PASSION

There is another certainty among excellent teachers. That is, they do not merely “enjoy” their work. They have a deep-seated urge to see their students succeed, both in the classroom and out in the real world. Teaching helps to satisfy this urge, but is never completely satisfied by classroom activity only. This deep-seated urge is the offspring of “passion.” Fullan (1993) refers to this concept as “moral purpose” (p. 10), whereas Sirotnik (1990) addresses it by the phrase “moral requirements” (p. 298).

Passion is another distinguishing mark of excellent secondary teachers. This passion is not limited to content, or in-class enthusiasm. It extends beyond content into love for students, daily congenial and personal interaction, accompanied by a positive disposition, enjoyment of challenges presented, and dedication to betterment of all students. Passion is what keeps a teacher in her room during lunch to chat with students (Fullan, 1993). Passion is what drives a teacher to share personal accounts of life’s difficulties with his classes for the sake of learning. Passion can also be found by participation in after school tutoring, clubs, coaching, and online through e-mail lessons and communications when students and parents have concerns after hours. Passion leaves lasting impressions on students and drives the excellent teacher forward-even into the weekends and vacations out and about in the local community.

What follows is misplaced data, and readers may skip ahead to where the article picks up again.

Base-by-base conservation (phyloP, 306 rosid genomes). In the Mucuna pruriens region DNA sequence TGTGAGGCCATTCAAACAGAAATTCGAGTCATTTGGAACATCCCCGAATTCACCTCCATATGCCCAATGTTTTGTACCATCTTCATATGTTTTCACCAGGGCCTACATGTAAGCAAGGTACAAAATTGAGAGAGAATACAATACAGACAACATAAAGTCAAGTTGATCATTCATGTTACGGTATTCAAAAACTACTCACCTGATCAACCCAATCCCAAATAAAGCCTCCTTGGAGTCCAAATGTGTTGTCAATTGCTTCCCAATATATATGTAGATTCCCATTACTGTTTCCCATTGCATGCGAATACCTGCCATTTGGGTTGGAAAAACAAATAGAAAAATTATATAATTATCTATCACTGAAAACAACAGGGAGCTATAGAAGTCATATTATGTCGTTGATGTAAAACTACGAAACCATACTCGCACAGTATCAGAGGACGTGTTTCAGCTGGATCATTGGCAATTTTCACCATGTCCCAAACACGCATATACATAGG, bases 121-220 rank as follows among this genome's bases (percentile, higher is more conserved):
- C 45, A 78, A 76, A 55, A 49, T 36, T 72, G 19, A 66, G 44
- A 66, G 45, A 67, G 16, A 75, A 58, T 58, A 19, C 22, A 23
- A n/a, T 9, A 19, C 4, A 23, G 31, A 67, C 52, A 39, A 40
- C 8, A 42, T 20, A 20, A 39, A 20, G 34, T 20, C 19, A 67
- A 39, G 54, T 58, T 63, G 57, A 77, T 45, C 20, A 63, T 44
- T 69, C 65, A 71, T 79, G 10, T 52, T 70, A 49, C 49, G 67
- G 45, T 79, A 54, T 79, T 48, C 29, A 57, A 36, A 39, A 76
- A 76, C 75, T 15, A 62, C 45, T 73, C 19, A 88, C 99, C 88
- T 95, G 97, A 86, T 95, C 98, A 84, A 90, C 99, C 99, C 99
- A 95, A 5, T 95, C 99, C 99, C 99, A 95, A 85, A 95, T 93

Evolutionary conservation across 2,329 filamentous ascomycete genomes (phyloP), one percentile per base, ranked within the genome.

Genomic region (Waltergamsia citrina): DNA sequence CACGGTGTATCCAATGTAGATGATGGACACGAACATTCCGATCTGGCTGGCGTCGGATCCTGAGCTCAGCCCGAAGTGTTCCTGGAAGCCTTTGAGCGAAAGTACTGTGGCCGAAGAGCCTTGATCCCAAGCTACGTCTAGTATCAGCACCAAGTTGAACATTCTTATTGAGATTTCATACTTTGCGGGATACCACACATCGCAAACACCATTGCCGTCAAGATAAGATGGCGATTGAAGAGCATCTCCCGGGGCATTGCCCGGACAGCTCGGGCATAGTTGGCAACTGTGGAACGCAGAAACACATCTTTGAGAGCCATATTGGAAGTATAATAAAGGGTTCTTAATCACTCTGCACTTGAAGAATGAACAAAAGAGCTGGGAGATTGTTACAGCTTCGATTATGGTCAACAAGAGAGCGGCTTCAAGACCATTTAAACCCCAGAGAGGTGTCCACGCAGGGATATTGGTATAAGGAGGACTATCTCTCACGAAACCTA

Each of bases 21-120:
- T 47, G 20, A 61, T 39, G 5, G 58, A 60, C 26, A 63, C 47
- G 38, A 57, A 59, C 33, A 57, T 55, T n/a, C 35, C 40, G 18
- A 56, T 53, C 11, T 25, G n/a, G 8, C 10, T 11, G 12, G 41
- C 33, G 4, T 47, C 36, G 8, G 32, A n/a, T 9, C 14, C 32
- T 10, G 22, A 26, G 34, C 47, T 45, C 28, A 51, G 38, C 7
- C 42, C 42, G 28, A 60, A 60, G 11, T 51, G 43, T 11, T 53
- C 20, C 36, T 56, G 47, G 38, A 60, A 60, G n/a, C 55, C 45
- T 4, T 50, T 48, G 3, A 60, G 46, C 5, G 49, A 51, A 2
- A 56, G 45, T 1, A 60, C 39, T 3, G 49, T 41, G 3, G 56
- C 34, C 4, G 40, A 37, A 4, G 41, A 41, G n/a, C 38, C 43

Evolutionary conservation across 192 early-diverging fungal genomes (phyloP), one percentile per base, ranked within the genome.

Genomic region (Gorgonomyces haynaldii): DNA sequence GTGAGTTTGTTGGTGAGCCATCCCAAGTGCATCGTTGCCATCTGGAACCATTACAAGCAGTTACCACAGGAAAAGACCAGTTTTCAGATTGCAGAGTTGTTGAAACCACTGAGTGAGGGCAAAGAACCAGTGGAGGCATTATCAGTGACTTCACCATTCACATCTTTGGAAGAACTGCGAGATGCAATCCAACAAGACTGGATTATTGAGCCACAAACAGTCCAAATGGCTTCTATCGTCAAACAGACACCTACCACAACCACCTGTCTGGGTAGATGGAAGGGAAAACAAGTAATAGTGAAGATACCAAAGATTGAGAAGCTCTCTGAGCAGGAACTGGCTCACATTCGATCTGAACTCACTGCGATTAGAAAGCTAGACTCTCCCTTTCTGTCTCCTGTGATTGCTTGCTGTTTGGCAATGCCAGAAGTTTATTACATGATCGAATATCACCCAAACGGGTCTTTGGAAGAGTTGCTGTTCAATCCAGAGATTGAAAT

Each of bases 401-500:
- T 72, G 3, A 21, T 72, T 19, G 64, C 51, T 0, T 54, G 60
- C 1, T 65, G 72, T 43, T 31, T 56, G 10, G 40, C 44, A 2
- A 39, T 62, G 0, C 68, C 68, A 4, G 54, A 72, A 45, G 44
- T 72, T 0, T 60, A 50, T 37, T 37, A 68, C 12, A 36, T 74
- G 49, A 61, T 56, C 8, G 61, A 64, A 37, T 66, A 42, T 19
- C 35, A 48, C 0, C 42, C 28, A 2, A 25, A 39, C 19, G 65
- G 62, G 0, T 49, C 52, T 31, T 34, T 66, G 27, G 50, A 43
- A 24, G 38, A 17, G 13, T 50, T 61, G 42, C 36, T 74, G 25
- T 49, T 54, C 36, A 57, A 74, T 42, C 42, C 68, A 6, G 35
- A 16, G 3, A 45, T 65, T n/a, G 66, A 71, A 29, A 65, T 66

TEACHER PREPARATION

The issue of secondary teacher excellence lies as much in preparation for the profession as in the preparation of the person. That is, a trained teacher is as important as the person receiving the training. Prerequisites to teacher training are found in the completion of several professional education and personal growth stages. These include: (1) rigorous secondary education instruction, (2) professional “in house” training, (3) collegial mentoring, (4) personal reflection and application (Martorella, 2001). In order to be genuinely successful, each of these cannot be disconnected from the personhood of the teacher.

Most schools and colleges of education certainly do their best to meet state requirements in their teacher preparation programs. However, what is echoed by disenchanted classroom veterans is that, after they have settled into their jobs, they discover what they learned in college turned out to be mostly “irrelevant and inapplicable” to them in the real educational world. One of the major criticisms heard from teachers at conferences is that professors at schools of education do not approach education from a practical vantage point.